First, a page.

It’s a Wonderful LifeFebruary 6, 2021
Seen on Prime Video (in colorized version – yuck).
Director: Frank Capra
Writers: Frances Goodrich, Albert Hackett, Frank Capra, Jo Swerling & Philip Van Doren Stern
Main actors: James Stewart, Donna Reed, Lionel Barrymore
There’s trouble in the sky! Actually, angels are talking about a certain George Bailey who is about to commit suicide. So, they send one of their own, Clarence, to try to convince George to change his mind. But Clarence is a second-class angel, an angel who has yet to earn his wings. So inevitably, he will have some peculiar methods. Maybe this is what George needs?
As part of the # WatchingClassicsChallenge2021 found on Twitter, I watched It’s a Wonderful Life, a Frank Capra classic, as it stars Donna Reed. The duration exceeding 2 hours for a movie from this period surprised me at first, since the film has a “feel good”, family-friendly and even Christmassy reputation.
It all starts with a scene in heaven where the Angels announce to their subordinate that he needs a good hour ahead of him to get to know George better. Long before 24 and its real-time success, Capra was giving a wink at the viewer: “Hey, boy, let’s introduce you to the main character. During one hour! Ha ha ha!”.
In any other kind of movie, it would have been a disaster, but here, no, not at all. Because George Bailey must be understood in its entirety if we ever want to understand the rest of the movie. And as a matter of fact, it’s not only George and his intimate convictions that are introduced but a whole microcosm, Bedford Falls, and of course all the links that George creates there, even if he does everything he can to leave this place.
Ever since he was a boy, he dreamt of traveling, of adventures included in the National Geographic. He sees big and thinks that one day, yes, one day, he will do great things like mile-long bridges or 100 story skyscrapers. Anyway, he knows what he wants and he’ll do anything to make it happen. Even if it means saving money since his young days when he worked as an apprentice grocer. But fate won’t see it that way, and almost every time he has the opportunity to leave his hometown, an unforeseen event will force him to stay. Because yes, George feels that without him, things could turn out badly.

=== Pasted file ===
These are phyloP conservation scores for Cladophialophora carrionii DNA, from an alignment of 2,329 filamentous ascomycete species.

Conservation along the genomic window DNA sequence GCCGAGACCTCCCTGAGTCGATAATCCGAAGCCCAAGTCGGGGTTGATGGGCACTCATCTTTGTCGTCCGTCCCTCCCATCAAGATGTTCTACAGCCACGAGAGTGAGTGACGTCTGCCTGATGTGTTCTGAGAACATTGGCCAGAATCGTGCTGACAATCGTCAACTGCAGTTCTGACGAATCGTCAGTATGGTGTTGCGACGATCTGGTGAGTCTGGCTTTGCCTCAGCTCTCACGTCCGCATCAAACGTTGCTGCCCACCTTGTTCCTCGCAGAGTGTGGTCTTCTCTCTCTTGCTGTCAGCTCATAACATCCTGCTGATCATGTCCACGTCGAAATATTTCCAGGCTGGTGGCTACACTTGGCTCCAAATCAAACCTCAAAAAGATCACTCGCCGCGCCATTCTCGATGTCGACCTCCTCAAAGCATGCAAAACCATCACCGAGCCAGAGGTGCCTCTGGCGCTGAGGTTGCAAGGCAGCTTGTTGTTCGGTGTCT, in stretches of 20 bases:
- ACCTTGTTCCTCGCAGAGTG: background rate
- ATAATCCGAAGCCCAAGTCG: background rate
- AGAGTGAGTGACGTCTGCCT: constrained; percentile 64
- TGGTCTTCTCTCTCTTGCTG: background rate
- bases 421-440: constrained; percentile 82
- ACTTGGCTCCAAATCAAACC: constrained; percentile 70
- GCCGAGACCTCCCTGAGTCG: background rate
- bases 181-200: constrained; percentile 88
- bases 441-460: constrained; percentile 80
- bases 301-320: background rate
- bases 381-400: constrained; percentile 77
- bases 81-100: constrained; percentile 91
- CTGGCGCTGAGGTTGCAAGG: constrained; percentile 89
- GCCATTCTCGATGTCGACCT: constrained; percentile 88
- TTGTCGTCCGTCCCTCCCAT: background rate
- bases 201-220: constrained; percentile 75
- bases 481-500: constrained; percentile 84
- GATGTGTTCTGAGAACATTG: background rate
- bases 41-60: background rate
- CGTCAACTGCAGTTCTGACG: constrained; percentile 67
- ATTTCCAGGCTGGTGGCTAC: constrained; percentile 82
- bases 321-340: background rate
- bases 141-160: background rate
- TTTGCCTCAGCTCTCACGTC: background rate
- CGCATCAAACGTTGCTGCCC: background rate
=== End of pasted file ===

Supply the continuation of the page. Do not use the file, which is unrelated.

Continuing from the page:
As much as I think about the movie, there are a lot of arguments to classify it as “Religion and Spirituality” as Prime Video does:
- George has all the signs of a Christlike character: saves his brother from waters, will sacrifice himself more than once for his little brother or for his city; naive utopian who firmly believes that anything is possible. Many times is he tempted mainly by greed, money or (very vaguely) sex.
- Water and character rebirth are present at the beginning and end of the film.
- If George isn’t there, the city turns into a place of debauchery where every business is replaced by a bar or a strip club.
- And of course, he overcomes every obstacle he encounters with a smile, in a “turn the other cheek” mode, living on little but the love of thy neighbor.
For me, I found there a kind of humor, some fate irony which never allows him to reach his goal, a bit like “Groudhog Day” which owes a lot to “It’s a Wonderful Life”. Each event is well enough put together to be believable (except probably the very last triggering event, which is a bit of a shame) and ultimately fun. We like winners, and the fact that George gets away, thanks to his beliefs (and a script that makes his job easier, economically speaking) makes the viewer happy.
And we let ourselves understand that a happy life without much excitement is as good as a life of adventures filled with grandiose moments. An ode to an everyday life that remains a wonderful life when you realize everything you do and what you bring around you.
To the religious component, I prefer the humanist fable, which shows that doing your best to help others without waiting anything will often be reciprocated at the most crucial moment.
There are also great actors: if James Stewart is overacting a bit (there are close-ups that I could have been taken from a Hitchcock movie even if tones are really different), the rest of the cast is awesome. From Lionel Barrymore as a hideous Mr Potter, alter-ego of Dickens’ Scrooge, to Donna Reed, a loving woman, pretty without being a sex bomb (which often went hand in hand at the time the movie was shot), passing by Henry Travers as a debonair angel which I wished had a longer time on screen or Thomas Mitchell, a goofy uncle always accompanied by improbable animals, it’s a real pleasure to follow these actors trained at silent movies’ school but who manage to stay on the edge of overplay. The movie pace is good with a relatively nervous editing for the time and scenes that always provide the little spark to launch the next scene.
I think that It’s a wonderful Life is a nice classic that can lift your spirits when you have the blues. Depending on your education and your values, you will find fundamentally opposed things there and you will appreciate the film differently, but doesn’t that make all the quality of the movie? I also have the feeling that this film has inspired a number of other good works: probably “Quantum Leap” or “Groundhog Day” would have been quite different without it.